“Attempts on Her Life” is written by postmodern British playwright Martin Crimp, but has been entirely interpreted by Peter James Haworth, which is probably the only regularity in a highly irregular play. I say ‘regularity’ only because that is exactly the way Crimp works. Narrative is not his focus, therefore his dialogues are meaningless. The stage resembles madhouse whose residents are lost in nothingness. Reality disappears, lucid identity is non-existent, and lives are lived in a virtual world shaped by media.
The story – if one can talk about a story at all – revolves around Anne, the only character in the play. That is, if we can talk about character at all. Anne is not on the stage. She might be already dead, still alive, in the neighbourhood, or somewhere very far. Everybody talks about her, trying to shape her, disagrees about who she is, but in spite of all of that, here she is. She occupies our minds, our thoughts and becoming more real than we are. Welcome to the modern world of advanced technology and consumerism wrapped up into a global capitalism. In seventeen apparently disconnected scenes, groups of people talk about her as a terrorist, a porno star, a tourist hostess, a daughter of grieving parents, a suicide artist and even as a car. Crimp does not express his opinion; he does not create atmosphere or protagonist and anti-protagonists. In his emotionally detached work, he leaves every possible interpretation to the director.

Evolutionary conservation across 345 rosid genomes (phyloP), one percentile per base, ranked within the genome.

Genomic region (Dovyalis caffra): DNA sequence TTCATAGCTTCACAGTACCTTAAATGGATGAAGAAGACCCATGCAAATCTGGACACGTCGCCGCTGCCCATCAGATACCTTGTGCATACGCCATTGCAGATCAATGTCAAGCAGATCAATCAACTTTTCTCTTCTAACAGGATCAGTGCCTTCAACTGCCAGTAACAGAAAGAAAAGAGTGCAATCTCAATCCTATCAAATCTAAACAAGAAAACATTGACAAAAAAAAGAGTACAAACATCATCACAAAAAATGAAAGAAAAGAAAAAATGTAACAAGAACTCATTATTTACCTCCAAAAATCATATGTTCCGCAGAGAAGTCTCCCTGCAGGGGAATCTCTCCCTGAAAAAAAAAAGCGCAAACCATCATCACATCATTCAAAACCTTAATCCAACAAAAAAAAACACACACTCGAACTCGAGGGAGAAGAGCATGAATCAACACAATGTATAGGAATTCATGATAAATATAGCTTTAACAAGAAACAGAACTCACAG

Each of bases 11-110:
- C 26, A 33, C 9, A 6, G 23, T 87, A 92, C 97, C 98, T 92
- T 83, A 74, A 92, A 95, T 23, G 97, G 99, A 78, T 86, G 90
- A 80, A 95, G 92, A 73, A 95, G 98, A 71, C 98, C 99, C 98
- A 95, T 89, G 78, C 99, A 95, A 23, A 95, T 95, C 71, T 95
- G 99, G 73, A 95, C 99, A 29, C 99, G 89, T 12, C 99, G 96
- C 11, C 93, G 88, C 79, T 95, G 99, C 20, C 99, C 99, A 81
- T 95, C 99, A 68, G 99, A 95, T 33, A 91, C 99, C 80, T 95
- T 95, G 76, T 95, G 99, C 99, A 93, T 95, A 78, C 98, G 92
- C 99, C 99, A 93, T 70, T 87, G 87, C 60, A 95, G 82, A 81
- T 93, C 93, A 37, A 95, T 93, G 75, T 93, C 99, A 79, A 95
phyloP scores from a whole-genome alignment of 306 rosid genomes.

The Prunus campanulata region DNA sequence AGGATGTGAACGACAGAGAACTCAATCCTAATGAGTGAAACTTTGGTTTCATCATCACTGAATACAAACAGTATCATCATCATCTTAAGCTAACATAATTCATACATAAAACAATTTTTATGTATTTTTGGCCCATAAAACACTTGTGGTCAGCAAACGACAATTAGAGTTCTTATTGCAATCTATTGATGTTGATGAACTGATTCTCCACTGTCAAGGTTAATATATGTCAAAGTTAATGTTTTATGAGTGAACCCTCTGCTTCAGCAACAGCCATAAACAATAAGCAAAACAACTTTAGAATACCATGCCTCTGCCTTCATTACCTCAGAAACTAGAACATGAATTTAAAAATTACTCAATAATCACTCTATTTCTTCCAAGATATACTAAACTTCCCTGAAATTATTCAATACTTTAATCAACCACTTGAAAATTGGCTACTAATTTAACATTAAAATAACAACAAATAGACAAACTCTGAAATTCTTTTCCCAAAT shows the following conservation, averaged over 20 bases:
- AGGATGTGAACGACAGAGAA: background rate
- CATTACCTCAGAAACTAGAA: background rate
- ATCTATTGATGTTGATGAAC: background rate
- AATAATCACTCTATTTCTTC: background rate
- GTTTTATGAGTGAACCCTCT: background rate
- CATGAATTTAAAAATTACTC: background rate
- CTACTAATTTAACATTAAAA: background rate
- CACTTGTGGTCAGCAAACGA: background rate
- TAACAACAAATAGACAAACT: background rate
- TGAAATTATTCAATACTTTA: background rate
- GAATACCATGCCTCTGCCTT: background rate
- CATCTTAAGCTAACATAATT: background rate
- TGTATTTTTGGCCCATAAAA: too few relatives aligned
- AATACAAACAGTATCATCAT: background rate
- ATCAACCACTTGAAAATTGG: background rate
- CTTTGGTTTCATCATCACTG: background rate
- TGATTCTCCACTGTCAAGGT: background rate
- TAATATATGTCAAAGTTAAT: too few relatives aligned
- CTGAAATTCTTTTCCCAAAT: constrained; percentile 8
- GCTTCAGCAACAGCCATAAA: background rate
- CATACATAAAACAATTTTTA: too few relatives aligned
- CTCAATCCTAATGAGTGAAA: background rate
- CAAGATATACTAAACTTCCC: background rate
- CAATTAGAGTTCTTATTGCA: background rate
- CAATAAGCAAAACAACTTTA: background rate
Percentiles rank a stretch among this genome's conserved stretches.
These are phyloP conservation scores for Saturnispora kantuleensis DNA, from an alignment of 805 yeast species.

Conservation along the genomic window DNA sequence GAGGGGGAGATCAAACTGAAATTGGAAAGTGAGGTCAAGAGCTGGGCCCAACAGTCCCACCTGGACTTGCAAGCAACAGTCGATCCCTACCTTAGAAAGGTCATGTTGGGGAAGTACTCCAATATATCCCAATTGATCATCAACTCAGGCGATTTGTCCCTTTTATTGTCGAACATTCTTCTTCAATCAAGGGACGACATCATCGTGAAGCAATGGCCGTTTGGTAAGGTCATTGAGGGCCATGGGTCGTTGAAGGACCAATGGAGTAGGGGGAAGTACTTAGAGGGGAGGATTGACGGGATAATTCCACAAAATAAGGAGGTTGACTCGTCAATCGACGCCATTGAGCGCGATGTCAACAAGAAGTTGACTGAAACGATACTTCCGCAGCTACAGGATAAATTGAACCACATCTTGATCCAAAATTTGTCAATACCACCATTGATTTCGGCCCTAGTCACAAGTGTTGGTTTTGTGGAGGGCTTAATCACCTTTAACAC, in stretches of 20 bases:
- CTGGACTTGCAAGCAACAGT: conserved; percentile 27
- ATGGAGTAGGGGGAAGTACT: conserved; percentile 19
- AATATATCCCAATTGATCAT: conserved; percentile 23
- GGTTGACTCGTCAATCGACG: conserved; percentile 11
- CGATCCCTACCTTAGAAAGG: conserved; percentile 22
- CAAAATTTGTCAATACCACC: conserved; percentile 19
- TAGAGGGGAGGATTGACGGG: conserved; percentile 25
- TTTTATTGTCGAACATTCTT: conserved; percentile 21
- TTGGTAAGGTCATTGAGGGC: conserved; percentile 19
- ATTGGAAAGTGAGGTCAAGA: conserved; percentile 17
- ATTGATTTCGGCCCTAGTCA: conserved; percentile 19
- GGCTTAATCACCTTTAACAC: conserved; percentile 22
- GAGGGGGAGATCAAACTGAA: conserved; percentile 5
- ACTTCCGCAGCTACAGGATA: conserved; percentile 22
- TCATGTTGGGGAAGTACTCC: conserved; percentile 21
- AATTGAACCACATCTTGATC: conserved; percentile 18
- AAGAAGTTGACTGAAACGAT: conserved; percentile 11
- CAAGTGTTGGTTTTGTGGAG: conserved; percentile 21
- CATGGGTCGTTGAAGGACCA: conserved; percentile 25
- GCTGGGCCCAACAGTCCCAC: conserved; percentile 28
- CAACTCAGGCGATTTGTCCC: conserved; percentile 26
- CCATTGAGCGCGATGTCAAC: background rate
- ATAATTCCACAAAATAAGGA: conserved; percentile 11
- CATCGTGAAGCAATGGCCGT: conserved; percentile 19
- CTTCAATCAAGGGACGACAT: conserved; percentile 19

There is no point in trying to understand a deeper meaning of the story (because there is none). (Continue reading » )